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Hiding Likes on Instagram

Goodbye Likes, Hello Mental Health - How Hiding Like Counts Affects User Behavior and Self-Esteem

This repository contains supplemental material associated with my research master thesis. Specifically, the online appendix describes the methods associated with the observational study and experiment. On a conceptual level we investigate the effect of hiding like counts on Instagram on users' posting frequency (H1), variety of visual-content (H2), like behavior (H3), and self-esteem (H4).

Conceptual model

Web Appendix

The online appendix has been split up in two parts. The first part Data Collection & Preparation describes the seeding strategy (A), consumer account selection and screening (B), scraping process (C), computer vision API usage (D), and image similarity computations (E). The second part Data Analysis then creates a matched sample without outliers (F & G), deploys various difference in difference models (H) on this data set, and analyzes the results of the experiment (I).

Data Description

We built on an observational data set scraped from Instagram (July 2020) and an experimental dataset obtained through a questionnaire on Prolific (N=600). Preprocessing of the raw data is documented in a step-by-step fashion in the appendix. Definitions and descriptions are outlined over here. All data can be accessed through a relational database service. Attached online appendix refers to multiple environment variables in order to connect to the database (see instructions below). Credentials can be acquired by contacting one of the authors.

Running Instructions

i. Configure Environment Variables

Just like you sign in to Google Drive using your email and password credentials, we need to log in to our relational database using a database URL (INSTAGRAM_DB_URL) and database key/password (INSTAGRAM_DB_KEY) (available upon request). The idea is that we store these variables on our local machine without hardcoding them into our notebook. Below we briefly describe how to configure these environment variables. Alternatively, watch one of these tutorials (Mac/Linux & Windows).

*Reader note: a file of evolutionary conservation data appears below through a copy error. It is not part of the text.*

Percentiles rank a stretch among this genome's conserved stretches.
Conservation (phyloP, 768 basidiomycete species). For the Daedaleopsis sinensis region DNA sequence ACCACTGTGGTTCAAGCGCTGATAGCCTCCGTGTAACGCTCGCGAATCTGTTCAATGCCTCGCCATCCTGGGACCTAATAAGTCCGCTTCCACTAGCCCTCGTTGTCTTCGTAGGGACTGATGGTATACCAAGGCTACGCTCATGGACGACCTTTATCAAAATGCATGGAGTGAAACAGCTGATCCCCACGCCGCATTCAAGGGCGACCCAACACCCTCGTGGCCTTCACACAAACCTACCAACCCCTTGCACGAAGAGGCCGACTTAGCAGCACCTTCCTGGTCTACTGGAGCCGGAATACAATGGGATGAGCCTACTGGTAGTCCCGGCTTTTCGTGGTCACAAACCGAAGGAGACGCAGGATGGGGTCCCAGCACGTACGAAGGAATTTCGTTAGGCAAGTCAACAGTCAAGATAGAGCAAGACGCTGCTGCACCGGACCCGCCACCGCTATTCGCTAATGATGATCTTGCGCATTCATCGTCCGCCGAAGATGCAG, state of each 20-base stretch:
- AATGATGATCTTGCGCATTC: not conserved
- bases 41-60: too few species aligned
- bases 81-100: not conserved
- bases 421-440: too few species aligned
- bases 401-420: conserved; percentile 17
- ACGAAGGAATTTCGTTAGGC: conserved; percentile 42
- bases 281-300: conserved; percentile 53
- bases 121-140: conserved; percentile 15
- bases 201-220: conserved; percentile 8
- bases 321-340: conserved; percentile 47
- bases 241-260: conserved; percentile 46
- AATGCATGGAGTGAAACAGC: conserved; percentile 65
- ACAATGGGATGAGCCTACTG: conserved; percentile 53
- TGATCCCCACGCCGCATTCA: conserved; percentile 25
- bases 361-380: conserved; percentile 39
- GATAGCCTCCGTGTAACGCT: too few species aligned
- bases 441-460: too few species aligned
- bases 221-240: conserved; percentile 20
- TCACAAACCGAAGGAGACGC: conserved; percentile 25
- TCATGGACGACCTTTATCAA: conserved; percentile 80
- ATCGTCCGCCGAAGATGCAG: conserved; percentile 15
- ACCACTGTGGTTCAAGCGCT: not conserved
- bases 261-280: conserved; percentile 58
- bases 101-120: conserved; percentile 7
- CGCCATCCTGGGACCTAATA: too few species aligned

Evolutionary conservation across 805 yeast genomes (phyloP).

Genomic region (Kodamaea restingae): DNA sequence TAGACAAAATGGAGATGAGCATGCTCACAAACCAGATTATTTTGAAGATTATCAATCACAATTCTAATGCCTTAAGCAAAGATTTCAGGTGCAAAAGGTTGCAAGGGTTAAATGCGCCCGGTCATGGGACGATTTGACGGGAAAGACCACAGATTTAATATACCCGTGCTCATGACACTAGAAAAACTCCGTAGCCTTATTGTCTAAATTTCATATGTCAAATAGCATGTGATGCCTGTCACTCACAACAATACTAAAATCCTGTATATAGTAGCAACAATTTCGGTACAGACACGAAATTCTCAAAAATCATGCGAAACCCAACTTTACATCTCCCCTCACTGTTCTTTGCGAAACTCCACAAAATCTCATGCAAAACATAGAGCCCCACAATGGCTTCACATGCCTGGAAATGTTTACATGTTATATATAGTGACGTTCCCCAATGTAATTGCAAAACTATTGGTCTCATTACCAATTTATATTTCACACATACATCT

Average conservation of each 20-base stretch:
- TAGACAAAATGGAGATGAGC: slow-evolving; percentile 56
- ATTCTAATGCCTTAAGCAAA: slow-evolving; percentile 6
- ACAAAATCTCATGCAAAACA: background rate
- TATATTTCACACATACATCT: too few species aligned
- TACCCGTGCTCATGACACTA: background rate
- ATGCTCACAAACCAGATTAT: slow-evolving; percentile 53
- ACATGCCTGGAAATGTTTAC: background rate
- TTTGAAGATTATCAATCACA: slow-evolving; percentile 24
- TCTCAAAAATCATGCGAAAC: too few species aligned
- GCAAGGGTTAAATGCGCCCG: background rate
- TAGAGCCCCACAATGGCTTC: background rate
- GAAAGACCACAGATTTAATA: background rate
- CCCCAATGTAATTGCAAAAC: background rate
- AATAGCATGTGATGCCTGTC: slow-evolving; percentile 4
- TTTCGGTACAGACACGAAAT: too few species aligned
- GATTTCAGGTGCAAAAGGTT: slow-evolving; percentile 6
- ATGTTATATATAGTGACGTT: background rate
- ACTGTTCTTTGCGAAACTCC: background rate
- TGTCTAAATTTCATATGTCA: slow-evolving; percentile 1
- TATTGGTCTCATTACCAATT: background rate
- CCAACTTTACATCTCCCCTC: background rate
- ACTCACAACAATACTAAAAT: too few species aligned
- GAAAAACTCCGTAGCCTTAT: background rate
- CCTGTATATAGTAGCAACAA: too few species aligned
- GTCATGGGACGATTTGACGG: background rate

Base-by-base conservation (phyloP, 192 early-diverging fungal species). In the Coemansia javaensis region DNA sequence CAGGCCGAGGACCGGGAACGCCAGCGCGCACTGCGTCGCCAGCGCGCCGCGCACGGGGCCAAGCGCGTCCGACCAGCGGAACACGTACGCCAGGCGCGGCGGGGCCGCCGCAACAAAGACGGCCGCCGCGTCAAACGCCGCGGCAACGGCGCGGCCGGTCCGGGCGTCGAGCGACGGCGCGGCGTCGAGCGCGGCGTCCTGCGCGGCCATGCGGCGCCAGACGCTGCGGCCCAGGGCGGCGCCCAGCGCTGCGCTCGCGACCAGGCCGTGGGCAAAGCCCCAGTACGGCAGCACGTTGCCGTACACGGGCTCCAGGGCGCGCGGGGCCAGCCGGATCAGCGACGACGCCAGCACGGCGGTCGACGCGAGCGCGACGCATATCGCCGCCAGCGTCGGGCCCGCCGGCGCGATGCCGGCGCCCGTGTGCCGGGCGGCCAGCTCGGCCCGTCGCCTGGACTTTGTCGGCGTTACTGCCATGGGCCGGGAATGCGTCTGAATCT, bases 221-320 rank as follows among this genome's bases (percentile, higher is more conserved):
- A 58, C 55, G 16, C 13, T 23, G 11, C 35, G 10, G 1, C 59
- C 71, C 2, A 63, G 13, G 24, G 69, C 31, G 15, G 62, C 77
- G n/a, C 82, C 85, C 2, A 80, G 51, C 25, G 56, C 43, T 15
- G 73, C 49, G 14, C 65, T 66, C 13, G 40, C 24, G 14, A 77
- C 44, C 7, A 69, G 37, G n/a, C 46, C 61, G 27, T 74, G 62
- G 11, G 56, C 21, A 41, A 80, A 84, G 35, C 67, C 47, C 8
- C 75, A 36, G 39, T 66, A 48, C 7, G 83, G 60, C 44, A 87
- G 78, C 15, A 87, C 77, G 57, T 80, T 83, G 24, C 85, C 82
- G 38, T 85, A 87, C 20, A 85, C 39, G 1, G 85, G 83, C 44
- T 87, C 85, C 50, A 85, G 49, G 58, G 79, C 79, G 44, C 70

Mac / Linux

  1. Go to the terminal and type printenv to list all environment variables stored on your machine.
  2. Assuming that INSTAGRAM_DB_URL and INSTAGRAM_DB_KEY are not listed there yet, we're going to define these two new variables. Open the terminal, go to your user directory (shortcut: cd ~), and type nano .bash_profile to open a text editor in the terminal.
  3. Within this window you can create new variables as follows: export [VARIABLE_NAME]="the string value you want to store"; (e.g. INSTAGRAM_DB_URL="http://anotherurl.com"). Note that there is no space between the variable name and its value and that the string is enclosed in double quotes. Using this approach create a INSTAGRAM_DB_URL and INSTAGRAM_DB_KEY variable (you can list them below one another in the same file).
  4. Exit the editor by pressing Ctrl + X, choose Y (to save changes), and finally press Enter.
  5. You can check whether everything worked out correctly by restarting your terminal and typing printenv (INSTAGRAM_DB_URL and INSTAGRAM_DB_KEY should be listered there now!). If the new envirionment variables didn't show up, you may need to use nano .zshrc instead of nano .bash_profile (see step 2).

Windows

  1. Open up "Control Panel" > "System and Security" > "System".
  2. In the left sidebar click on "Advanced system settings".
  3. Click on "Environment Variables" in the bottom right.
  4. Create a new "User Variable" (top list) and fill out the "Variable name" and "Variable value" (INSTAGRAM_DB_URL and [DB_URL], respectively).
  5. Repeat the same for the secret INSTAGRAM_DB_KEY and double click "OK" twice.

ii. Required Software Packages

  1. Install Anaconda (Python distribution - including Jupyter Notebook).
  2. Open the terminal (Mac) or Anaconda Prompt (Windows), cd into above main directory (Hiding-Instagram-Likes), and type conda create -n instagram --file requirements.txt, followed by y. This creates a virtual environment in which all packages are installed that are necessary to run the Jupyter notebooks.
  3. Within the terminal type conda activate instagram followed by conda install -c r r-essentials to enable R support within Jupyter notebooks (if you're asked about the Java JDK, install it from here).
  4. Open Anaconda Navigator, switch to the newly created instagram virtual environment, and launch Jupyter Notebook (you may first need to click on the green "Install" button before the blue "Launch" button appears).
  5. In the window that now opens navigate to the Hiding-Instagram-Likes directory and open either the Data Collection & Preparation (Python) or Data Analysis (R) notebook. Make sure to pick the right kernel for each notebook.

Virtual Environments

Note: you can freely run the notebooks from top to bottom. All lines that affect database records have been commented by default.

Acknowledgements

In the past half a year I was supervised by Hannes Datta (TiSEM) and Niels van de Ven (TiSEM), who I would like to thank for their comments on my thesis. Furthermore, I am grateful for Microsoft for providing Azure credits which we used to study image similarity.

If you have any questions or suggestions, feel free to contact me: hoi@royklaassebos.nl

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